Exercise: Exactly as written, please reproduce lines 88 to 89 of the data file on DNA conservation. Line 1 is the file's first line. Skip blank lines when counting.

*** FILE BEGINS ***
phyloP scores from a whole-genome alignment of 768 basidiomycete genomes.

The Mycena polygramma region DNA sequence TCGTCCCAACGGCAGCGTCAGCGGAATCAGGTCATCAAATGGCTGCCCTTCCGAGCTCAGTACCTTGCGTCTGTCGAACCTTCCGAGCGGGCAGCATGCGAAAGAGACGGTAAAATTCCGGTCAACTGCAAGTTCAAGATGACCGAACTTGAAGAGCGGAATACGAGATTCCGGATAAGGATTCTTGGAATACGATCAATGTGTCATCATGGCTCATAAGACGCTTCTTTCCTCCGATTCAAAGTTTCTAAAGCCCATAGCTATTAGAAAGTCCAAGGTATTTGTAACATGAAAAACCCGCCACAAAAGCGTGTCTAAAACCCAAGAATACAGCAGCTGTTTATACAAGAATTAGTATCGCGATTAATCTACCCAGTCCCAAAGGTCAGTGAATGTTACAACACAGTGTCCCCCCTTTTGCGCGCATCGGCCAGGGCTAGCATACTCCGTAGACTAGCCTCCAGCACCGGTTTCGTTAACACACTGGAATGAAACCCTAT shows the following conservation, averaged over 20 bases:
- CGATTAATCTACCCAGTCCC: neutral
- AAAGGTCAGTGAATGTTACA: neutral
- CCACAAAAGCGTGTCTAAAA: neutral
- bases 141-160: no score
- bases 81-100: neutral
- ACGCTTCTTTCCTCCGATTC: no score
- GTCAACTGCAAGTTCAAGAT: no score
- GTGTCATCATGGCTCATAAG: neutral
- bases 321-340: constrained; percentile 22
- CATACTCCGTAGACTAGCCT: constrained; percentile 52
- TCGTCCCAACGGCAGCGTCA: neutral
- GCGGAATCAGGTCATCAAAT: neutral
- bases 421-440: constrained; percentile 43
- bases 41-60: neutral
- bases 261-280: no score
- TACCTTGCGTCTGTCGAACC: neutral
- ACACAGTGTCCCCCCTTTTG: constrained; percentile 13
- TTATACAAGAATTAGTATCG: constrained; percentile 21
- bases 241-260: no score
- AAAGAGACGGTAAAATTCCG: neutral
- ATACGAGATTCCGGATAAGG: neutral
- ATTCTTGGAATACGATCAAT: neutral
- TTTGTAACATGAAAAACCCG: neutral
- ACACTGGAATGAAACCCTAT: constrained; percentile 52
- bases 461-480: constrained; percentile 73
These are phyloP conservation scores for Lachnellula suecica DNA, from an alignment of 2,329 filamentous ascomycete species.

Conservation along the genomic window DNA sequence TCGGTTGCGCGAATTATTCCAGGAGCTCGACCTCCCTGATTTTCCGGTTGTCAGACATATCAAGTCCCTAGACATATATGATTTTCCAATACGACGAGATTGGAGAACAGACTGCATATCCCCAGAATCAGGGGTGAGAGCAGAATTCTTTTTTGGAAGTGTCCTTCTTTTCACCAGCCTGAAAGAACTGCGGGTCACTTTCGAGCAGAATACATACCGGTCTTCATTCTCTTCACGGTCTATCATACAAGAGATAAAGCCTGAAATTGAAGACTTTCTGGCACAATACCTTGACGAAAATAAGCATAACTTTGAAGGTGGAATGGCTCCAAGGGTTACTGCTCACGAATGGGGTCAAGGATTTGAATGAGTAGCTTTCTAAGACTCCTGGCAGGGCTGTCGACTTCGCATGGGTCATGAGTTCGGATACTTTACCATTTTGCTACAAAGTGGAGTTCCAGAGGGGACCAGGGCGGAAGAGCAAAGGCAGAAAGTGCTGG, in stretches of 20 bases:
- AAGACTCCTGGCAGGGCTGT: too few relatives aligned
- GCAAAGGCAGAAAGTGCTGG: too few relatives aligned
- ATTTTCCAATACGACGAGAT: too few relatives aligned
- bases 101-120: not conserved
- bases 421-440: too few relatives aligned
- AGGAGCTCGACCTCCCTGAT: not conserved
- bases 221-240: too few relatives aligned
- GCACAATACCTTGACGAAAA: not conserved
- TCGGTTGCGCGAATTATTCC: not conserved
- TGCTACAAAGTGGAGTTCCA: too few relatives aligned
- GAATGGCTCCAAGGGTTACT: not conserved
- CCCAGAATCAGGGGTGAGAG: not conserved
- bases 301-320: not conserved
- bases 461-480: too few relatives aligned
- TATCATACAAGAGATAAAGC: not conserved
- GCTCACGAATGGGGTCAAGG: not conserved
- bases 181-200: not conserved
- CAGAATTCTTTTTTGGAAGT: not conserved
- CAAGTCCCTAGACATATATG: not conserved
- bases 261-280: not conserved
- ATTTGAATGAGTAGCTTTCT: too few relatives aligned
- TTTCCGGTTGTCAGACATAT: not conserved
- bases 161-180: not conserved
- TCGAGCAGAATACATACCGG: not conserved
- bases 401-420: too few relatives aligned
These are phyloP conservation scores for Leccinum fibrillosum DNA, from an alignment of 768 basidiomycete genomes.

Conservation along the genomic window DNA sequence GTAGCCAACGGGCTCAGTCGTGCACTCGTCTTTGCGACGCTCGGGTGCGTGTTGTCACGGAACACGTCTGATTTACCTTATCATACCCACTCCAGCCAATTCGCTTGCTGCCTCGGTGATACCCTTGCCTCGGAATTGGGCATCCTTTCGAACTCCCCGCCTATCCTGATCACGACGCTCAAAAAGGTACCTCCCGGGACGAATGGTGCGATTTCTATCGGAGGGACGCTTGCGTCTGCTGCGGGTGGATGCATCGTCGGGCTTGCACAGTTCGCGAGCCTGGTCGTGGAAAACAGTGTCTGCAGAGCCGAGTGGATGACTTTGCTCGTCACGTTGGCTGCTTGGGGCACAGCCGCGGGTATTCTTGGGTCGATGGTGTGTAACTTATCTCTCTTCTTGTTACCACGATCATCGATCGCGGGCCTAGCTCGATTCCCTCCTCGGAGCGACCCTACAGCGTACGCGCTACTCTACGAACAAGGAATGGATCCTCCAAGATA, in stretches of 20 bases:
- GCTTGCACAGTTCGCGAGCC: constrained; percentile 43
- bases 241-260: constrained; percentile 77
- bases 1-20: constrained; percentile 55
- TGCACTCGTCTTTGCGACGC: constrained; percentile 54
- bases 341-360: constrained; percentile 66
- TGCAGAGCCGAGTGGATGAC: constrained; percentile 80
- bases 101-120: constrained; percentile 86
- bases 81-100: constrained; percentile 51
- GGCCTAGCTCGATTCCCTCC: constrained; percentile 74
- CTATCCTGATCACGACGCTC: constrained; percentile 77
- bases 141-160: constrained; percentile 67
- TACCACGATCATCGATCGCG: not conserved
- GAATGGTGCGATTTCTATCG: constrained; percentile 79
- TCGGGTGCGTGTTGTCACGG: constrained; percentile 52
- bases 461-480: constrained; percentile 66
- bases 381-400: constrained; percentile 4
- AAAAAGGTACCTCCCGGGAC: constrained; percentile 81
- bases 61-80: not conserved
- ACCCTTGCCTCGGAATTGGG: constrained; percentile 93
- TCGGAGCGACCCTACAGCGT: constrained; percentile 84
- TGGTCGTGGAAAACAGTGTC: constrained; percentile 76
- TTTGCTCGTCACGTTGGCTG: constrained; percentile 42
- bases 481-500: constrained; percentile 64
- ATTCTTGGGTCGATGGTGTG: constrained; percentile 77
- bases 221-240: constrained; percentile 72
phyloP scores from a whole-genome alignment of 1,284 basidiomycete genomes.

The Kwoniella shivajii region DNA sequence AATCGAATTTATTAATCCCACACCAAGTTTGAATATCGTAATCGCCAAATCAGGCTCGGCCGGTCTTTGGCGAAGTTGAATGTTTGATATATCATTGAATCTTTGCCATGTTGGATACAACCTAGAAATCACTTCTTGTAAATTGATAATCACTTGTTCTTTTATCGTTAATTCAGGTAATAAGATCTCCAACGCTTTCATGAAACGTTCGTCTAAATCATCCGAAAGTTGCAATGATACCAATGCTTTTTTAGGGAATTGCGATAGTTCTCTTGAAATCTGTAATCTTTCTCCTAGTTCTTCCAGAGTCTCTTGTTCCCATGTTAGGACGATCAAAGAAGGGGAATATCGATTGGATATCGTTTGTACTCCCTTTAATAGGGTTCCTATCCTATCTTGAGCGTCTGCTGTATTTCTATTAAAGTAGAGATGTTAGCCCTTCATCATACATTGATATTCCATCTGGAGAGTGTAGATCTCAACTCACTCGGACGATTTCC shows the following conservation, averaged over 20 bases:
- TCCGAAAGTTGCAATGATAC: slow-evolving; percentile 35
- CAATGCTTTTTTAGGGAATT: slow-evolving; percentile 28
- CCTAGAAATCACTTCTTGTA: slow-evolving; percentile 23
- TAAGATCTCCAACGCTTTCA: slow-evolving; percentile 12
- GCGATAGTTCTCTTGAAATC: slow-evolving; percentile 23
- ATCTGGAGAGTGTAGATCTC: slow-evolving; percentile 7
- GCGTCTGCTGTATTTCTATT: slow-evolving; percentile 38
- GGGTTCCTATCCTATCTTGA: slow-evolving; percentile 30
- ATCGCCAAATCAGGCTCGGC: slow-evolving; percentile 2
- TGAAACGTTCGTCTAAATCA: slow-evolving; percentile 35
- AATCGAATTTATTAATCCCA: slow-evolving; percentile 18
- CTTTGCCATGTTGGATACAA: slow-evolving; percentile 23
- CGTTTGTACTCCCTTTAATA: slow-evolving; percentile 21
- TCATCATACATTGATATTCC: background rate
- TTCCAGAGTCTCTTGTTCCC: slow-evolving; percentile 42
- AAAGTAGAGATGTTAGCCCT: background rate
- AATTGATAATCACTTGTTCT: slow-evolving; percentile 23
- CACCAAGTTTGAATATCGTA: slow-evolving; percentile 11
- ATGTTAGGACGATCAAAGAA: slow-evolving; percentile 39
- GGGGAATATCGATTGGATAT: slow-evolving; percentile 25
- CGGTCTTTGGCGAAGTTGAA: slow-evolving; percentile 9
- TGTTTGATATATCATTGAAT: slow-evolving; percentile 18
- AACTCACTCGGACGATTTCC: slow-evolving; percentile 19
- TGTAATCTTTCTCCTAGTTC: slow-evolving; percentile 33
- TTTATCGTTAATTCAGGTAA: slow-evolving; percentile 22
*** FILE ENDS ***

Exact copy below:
- GCGATAGTTCTCTTGAAATC: slow-evolving; percentile 23
- ATCTGGAGAGTGTAGATCTC: slow-evolving; percentile 7